Apples prevent Heart Disease

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One study has shown us that it’s not one apple a day that keeps the doctor away but two. It turns out that two apples a day cuts cholesterol and therefore cuts down on heart disease. The study was done on post menopausal women who ate two dried apples and or prunes every day for a year. The cholesterol levels were measured before and at intervals during the study.

At six months, cholesterol levels were measured as significantly lower than baseline levels in women who ate prunes or dried apples. The cholesterol levels, unfortunately, were only noted as being significantly lower at six months and not at any other time. There were high dropout rates in the study, perhaps because of the distaste of eating dried fruit every day.

Nevertheless, it should be pointed out that high levels of fruits and vegetables are healthy for you and lead to reductions in the risk for heart disease, whether the fruit is dried or not. Activity level is also a factor in who gets heart disease and who doesn’t.

The research study was conducted by the University of North Carolina, Chapel Hill, as well as other institutions throughout the United States and was published in the Journal of the Academy of Nutrition and Dietetics, a peer-reviewed journal. About 75 grams of apples where consumed each day, which is the equivalent of 2 apples.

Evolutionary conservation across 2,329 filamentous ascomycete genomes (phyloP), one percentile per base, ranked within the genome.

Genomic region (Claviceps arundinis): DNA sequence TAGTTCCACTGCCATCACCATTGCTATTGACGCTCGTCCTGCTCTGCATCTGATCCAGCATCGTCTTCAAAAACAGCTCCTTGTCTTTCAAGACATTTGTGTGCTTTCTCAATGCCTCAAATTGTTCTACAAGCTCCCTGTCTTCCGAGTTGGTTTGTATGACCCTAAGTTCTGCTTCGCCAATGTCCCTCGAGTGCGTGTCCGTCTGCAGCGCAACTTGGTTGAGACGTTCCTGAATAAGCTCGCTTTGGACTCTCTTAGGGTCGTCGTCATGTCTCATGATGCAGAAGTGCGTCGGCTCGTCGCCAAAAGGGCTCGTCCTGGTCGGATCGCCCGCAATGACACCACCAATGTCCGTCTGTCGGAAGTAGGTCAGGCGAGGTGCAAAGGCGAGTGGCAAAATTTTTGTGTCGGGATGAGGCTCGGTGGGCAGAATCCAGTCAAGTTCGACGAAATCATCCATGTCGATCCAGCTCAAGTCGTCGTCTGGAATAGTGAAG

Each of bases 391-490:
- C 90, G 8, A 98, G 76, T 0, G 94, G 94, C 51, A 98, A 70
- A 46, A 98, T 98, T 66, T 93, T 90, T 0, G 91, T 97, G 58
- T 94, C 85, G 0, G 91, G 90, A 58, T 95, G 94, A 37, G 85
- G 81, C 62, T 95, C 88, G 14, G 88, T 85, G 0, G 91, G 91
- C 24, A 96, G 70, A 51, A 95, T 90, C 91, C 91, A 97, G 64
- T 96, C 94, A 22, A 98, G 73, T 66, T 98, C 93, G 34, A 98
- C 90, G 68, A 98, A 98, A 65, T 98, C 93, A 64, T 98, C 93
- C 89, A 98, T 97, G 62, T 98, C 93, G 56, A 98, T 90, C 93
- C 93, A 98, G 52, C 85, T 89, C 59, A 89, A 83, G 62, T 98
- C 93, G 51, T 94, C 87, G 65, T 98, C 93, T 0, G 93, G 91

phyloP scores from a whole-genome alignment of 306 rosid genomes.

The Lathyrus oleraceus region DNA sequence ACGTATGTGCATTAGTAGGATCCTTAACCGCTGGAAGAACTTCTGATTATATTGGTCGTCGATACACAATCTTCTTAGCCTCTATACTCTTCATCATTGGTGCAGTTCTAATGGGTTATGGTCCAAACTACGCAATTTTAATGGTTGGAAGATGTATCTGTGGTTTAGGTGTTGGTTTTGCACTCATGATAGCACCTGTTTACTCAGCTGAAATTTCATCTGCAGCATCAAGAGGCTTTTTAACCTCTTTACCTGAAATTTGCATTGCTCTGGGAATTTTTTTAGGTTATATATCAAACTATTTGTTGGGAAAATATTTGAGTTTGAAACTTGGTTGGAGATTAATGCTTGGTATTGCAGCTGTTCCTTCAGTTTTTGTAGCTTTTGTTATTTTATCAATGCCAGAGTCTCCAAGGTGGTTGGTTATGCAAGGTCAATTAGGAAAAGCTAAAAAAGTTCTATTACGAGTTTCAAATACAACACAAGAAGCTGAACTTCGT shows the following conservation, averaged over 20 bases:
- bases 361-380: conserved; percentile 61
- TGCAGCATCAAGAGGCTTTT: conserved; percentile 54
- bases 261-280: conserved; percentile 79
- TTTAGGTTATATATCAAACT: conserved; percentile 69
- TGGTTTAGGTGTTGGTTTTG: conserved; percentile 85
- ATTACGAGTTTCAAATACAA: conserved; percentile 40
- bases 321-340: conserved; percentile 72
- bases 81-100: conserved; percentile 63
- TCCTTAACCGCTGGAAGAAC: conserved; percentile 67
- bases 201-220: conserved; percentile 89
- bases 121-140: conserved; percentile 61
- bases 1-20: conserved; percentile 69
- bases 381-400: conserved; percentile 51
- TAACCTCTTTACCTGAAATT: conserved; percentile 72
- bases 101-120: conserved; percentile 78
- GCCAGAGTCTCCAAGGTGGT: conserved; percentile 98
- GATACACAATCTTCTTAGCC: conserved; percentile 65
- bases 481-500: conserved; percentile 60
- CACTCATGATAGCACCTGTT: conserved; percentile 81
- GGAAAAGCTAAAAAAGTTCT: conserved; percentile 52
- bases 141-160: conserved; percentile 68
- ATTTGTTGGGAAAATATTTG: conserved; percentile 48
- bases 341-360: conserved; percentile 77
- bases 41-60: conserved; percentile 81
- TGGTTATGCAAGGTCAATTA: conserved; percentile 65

This was called a randomized controlled trial. It attempted to see if dried plums (prunes) or dried apples helped to reduce cholesterol in healthy post menopausal women. Other research has shown that fiber and polyphenolic agents are part of what reduces cholesterol and inflammatory molecules that lead to heart disease. Apples have a high content of polyphenolic compounds and are also high in fiber. The study randomly assigned a woman to plums or apples and provided them with the food to eat.

Women were assigned to their respective food over a two year period of time. They couldn’t be on HRT (hormone replacement therapy) during the study and none could be on cholesterol lowering drugs like statins. Heavy smokers were excluded as were women with diabetes and heart disease or other chronic diseases. There were a total of 160 women in the trial. They were asked to eat 75 g dried apple or 100 g prunes each day for 12 months. They were asked to mark on a calendar any days they missed. Cholesterol levels were measured at 1, 3, 6, and 12 months.

After three months, only 82 percent of the apple women and 73 percent of the prune women had continued the study. By 12 months, only 63 percent of both groups had finished the study. The rest of the women dropped out due to noncompliance.

Cholesterol reduced by 9 percent after three months and it was down 13 percent after 6 and 12 months. These were found to be statistically significant. The prune group was less significant, lowering cholesterol by just 8 percent after 12 months.